Book excerpt:


St Martin’s Press

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In her latest book, “The Joy of Politics: Surviving Cancer, a Campaign, a Pandemic, an Insurrection, and Life’s Other Unexpected Curveballs” (St. Martin’s Press), Minnesota Senator Amy Klobuchar explores the turbulence that has marked her political life in Washington, D.C., and her personal life, as she confronts threats to both the health of her family and the health of democracy.

In this excerpt, the senator writes about one of her accomplishments as part of the Senate Rules Committee: getting new mom Tammy Duckworth (and all moms and dads after her) permission to bring their babies onto the Senate floor.

Read the excerpt below, and don’t miss Sen. Klobuchar on “CBS Sunday Morning” May 14!

“The Joy of Politics” by Amy Klobuchar

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Getting approval for babies on the Senate floor was by far the most fun. And it wasn’t easy. Tammy Duckworth—the Democratic senator from Illinois who lost both of her legs in a helicopter crash serving our country in Iraq—came to me before the birth of her second daughter to seek permission to bring her soon-to-be-born baby to the Senate floor in the event there were late votes or she had to keep the baby on a feeding schedule.

“No problem,” I said.

Months later, Tammy was, well, even more pregnant (surprise!), and I had encountered all kinds of passive resistance. Apparently the senators had allowed a dog on the floor once, but no kids.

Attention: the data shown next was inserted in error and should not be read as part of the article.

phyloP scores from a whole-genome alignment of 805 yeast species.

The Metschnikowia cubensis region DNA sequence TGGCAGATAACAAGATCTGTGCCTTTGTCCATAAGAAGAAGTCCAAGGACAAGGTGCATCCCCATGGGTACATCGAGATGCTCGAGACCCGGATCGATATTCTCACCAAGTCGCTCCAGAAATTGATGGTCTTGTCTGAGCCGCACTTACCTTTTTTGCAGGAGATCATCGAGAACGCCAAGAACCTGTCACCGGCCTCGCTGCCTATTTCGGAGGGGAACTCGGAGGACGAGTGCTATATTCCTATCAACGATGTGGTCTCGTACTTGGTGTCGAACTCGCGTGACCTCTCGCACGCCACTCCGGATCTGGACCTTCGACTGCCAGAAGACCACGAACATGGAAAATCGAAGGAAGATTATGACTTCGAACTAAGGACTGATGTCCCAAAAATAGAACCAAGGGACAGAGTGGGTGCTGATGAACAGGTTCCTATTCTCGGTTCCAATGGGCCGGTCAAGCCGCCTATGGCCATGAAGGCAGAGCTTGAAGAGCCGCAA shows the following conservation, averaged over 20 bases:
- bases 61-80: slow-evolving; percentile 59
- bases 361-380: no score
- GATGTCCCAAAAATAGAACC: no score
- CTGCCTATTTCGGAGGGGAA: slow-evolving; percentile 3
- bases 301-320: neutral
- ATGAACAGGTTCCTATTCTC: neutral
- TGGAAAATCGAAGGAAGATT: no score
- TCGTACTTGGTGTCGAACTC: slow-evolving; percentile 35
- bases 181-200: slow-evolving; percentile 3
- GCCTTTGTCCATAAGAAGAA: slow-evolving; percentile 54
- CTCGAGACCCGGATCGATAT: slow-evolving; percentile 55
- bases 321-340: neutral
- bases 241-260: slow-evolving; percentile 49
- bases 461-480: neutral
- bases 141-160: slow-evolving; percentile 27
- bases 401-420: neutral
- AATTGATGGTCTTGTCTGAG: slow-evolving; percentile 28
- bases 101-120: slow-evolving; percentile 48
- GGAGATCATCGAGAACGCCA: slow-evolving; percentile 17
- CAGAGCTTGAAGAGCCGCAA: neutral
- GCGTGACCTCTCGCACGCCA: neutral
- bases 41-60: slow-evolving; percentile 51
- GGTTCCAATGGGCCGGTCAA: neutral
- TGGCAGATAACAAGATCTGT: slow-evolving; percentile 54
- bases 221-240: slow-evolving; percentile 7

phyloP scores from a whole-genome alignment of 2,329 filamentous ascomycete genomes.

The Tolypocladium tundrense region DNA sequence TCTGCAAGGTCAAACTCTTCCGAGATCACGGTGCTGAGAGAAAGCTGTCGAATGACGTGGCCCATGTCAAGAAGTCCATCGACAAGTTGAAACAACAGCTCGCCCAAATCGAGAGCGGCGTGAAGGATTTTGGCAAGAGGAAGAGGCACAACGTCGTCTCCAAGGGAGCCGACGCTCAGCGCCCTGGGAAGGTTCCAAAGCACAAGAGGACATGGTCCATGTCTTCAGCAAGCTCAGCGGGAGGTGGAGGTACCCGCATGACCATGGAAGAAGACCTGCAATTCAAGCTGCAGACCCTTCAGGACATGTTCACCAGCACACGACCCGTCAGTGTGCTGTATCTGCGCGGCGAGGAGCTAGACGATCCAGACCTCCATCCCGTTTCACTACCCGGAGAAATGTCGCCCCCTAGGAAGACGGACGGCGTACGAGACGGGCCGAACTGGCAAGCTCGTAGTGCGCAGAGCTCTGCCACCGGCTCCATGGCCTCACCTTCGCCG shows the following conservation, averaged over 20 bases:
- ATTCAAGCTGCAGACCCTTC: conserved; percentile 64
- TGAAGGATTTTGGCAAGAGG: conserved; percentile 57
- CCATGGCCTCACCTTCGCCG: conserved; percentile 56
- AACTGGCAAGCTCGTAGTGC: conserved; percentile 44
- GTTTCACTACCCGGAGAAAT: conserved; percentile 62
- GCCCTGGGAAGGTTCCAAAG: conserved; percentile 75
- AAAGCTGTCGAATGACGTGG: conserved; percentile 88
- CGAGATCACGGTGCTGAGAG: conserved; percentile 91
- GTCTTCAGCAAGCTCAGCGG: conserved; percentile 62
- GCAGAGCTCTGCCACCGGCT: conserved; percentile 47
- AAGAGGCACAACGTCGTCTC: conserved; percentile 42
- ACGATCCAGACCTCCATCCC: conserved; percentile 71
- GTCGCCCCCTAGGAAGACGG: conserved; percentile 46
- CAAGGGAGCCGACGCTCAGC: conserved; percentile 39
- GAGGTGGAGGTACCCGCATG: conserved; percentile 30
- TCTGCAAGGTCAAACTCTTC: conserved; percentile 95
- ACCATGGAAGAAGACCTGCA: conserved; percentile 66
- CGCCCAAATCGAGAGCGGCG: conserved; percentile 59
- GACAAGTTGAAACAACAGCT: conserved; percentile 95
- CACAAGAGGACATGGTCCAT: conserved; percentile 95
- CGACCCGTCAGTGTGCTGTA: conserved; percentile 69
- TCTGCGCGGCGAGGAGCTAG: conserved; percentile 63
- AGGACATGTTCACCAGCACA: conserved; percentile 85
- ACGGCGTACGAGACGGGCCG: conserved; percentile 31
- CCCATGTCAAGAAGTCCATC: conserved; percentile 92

I finally took to humor. When Senator Orrin Hatch told a group of reporters, “Maybe it’s okay to have this baby on the floor, but what if we have ten babies on the floor,” I responded, “We already have ten babies on the floor.” (That happened.)

Then, after sitting behind several senior male senators at a classified briefing and tapping them on the shoulders and asking them in a loud whisper if it was true they had a problem with breastfeeding (red faces all around), I finally channeled Dr. Seuss and came up with a jingle to make my point:

She’s not going to change the diaper on the floor;
She won’t be breastfeeding by the door.
She’s not going to change the baby in the House;
She’ll be as quiet as a mouse.
She won’t burp the baby at work;
Stop being such a jerk.

Bingo. That worked. We passed the rules change. And one day during a close vote, the fifty-year-old veteran wheeled herself onto the Senate floor with six-week-old Maile Pearl on her lap. Tammy made sure the baby was all decked out in a little green suit so as to not violate the Senate dress code. The reporters oohed and aahed from the gallery above. Many were tearing up.

I was sitting with Mitch McConnell. “This is the moment,” I said. “What do you mean?” he asked. “This is the moment when you and I and Chuck and Roy go down and greet the baby. Since I made this change as an ode to the modern era and you agreed to it, we may as well own it.”

“In all my years campaigning,” he said, “I’ve never kissed a baby.”

“I don’t think that needs to happen,” I said. “You just need to greet the baby.”

And he did.

From “The Joy of Politics: Surviving Cancer, a Campaign, a Pandemic, an Insurrection, and Life’s Other Unexpected Curveballs” by Amy Klobuchar. Copyright © 2023 by the author and reprinted by permission of St. Martin’s Publishing Group.

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“The Joy of Politics” by Amy Klobuchar

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